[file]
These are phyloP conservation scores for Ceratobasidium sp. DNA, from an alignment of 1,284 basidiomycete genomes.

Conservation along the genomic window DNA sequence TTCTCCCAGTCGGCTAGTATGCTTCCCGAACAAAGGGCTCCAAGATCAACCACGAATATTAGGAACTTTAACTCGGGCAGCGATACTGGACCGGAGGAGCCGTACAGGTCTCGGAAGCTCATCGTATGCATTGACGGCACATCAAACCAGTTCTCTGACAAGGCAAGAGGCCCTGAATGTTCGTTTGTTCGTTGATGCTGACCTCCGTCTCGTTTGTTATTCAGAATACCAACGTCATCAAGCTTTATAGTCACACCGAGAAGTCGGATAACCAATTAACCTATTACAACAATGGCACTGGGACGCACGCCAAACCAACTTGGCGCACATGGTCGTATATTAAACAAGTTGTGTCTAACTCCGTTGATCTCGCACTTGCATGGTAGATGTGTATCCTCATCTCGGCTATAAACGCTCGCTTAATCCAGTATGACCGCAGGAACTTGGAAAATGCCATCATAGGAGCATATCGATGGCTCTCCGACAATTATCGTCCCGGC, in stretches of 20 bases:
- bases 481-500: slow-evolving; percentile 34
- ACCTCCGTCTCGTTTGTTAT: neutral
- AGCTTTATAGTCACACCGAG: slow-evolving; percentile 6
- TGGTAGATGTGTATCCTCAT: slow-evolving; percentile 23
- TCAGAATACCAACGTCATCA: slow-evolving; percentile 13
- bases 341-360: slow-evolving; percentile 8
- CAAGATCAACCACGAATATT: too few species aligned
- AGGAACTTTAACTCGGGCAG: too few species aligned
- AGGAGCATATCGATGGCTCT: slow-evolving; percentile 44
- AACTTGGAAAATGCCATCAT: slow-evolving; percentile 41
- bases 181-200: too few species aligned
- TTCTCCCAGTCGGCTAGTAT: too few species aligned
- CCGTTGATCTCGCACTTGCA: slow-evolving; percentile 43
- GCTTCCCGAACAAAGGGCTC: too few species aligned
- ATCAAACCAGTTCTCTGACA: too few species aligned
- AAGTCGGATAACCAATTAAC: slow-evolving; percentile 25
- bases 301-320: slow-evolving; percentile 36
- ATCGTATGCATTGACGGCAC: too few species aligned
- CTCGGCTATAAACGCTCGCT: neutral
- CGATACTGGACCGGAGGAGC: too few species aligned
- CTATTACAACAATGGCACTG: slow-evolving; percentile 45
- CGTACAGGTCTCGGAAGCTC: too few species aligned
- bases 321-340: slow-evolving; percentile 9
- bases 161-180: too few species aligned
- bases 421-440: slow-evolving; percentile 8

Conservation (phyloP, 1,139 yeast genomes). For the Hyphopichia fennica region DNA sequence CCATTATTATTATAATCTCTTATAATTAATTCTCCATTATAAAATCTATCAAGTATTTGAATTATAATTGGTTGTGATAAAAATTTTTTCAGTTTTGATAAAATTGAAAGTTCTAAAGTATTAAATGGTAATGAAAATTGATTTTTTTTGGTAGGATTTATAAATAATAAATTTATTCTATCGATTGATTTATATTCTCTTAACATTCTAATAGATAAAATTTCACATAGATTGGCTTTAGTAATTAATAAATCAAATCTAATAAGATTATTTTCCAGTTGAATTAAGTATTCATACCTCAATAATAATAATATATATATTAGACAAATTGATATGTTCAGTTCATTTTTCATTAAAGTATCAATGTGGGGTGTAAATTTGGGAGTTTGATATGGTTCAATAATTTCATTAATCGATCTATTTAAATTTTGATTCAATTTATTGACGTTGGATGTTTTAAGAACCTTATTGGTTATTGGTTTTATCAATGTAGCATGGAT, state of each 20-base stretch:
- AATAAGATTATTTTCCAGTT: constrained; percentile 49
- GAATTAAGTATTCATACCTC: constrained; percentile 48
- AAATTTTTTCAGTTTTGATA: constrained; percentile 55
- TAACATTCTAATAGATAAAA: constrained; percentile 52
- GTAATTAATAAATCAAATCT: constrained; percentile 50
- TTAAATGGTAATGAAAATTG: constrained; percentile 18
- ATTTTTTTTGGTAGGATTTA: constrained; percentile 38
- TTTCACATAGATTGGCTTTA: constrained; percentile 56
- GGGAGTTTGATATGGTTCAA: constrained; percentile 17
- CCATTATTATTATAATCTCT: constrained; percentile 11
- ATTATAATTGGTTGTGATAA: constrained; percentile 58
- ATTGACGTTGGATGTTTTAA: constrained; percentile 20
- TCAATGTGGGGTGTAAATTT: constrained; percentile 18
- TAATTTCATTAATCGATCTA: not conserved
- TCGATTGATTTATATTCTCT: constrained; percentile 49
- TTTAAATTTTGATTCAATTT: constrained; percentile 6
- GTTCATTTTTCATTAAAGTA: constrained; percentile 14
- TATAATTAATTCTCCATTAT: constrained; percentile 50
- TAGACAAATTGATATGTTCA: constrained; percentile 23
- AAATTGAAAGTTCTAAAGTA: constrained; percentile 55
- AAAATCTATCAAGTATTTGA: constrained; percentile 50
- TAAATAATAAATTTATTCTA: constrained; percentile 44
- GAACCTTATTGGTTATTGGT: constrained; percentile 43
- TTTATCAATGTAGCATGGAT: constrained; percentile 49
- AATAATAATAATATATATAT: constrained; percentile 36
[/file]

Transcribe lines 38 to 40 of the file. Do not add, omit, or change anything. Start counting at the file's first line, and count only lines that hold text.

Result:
- CCATTATTATTATAATCTCT: constrained; percentile 11
- ATTATAATTGGTTGTGATAA: constrained; percentile 58
- ATTGACGTTGGATGTTTTAA: constrained; percentile 20